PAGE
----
Free decrypters for BigBobRoss ransomware released

Here’s some good news for users whose files have been encrypted by the BigBobRoss ransomware: both Avast and Emsisoft have released decrypters.

How do you know that you’ve been hit with BigBobRoss?

The ransomware gets its name from the email address included in the ransom note, which comes in a file named Read Me.txt.

decrypt BigBobRoss ransomware

Another indication that the user’s files have been encrypted by this particular malware is the .obfuscated extension added to the encrypted files. Also, according to Emsisoft, some variants also prepend the victim ID to the filename (e.g., ID.file.obfuscated).

It is currently unknown how the BigBobRoss ransomware is delivered/spread to victims. What is known is that it uses AES-128 ECB to encrypt files.

Decrypting the encrypted files

Avast’s decrypter can be found here, and Emsisoft’s here.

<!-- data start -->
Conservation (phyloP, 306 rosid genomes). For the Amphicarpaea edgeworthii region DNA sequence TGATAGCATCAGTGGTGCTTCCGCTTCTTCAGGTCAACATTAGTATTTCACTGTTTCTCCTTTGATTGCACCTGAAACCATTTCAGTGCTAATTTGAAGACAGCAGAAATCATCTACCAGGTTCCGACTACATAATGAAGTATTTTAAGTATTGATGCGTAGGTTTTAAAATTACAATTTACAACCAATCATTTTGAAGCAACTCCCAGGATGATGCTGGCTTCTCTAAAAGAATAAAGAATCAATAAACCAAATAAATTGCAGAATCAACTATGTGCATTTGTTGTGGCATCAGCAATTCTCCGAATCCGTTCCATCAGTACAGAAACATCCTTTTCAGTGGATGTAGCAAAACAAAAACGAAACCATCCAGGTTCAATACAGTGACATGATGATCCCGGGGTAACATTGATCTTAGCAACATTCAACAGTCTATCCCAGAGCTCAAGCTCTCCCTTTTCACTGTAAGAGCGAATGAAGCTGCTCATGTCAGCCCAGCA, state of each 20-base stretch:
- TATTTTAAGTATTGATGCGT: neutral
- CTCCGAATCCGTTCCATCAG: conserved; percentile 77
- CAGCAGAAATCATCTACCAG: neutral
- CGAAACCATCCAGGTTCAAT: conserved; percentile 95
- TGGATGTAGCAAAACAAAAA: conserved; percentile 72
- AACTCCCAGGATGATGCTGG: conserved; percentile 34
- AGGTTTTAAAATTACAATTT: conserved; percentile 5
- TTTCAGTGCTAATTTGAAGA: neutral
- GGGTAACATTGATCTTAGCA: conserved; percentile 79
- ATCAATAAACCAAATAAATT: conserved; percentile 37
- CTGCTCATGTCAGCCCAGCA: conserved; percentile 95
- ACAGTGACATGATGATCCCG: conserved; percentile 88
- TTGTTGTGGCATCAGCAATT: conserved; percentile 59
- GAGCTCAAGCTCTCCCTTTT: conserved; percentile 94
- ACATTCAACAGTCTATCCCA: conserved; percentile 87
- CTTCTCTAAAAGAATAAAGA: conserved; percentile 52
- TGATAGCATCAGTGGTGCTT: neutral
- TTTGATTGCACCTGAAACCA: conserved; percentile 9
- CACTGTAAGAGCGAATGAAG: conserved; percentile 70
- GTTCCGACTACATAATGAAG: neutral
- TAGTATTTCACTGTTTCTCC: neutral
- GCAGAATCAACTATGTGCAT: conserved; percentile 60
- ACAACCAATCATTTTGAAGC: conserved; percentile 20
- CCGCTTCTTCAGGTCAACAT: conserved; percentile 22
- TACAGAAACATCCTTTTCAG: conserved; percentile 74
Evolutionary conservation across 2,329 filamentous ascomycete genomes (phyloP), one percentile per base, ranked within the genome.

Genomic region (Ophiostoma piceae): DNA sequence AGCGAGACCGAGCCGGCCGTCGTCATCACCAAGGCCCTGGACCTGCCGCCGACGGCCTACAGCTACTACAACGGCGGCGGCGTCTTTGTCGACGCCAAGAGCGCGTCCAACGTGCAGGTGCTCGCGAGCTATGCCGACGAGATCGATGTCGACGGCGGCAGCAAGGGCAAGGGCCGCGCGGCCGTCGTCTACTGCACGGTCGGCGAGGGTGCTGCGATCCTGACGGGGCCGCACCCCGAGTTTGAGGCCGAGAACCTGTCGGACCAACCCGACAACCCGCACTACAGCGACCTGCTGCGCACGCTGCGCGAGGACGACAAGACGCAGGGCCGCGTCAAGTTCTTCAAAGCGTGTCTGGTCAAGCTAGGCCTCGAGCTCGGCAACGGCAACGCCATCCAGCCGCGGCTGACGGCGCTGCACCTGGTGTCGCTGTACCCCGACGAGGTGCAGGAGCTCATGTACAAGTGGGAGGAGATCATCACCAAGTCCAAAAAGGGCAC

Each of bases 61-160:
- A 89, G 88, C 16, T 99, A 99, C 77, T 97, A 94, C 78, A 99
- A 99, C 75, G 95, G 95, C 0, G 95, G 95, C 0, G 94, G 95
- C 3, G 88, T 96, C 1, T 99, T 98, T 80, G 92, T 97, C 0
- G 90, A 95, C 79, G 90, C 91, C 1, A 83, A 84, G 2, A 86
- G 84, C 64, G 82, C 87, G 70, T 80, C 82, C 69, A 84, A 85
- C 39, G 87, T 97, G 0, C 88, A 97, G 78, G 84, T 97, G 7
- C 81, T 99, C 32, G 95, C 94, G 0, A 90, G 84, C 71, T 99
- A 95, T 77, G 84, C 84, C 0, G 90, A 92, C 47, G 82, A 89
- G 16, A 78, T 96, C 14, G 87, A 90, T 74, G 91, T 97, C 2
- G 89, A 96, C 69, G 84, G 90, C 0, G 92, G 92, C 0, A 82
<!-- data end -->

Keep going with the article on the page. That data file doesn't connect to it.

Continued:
Emsisoft also warns users to make sure they remove the malware from their system before starting the decrypter – if they don’t, the malware will repeatedly encrypt the decrypted files.

“If your system was compromised through the Windows Remote Desktop feature, we also recommend changing all passwords of all users that are allowed to login remotely and check the local user accounts for additional accounts the attacker might have added,” they added in the instructions.

As a side note: the free online service ID Ransomware recognizes BigBobRoss by its ransom note, examples of encrypted files and the email address the ransomware gives victims for contact.

ID Ransomware, started nearly three years ago by Michael Gillespie, currently detects 694 different ransomwares.

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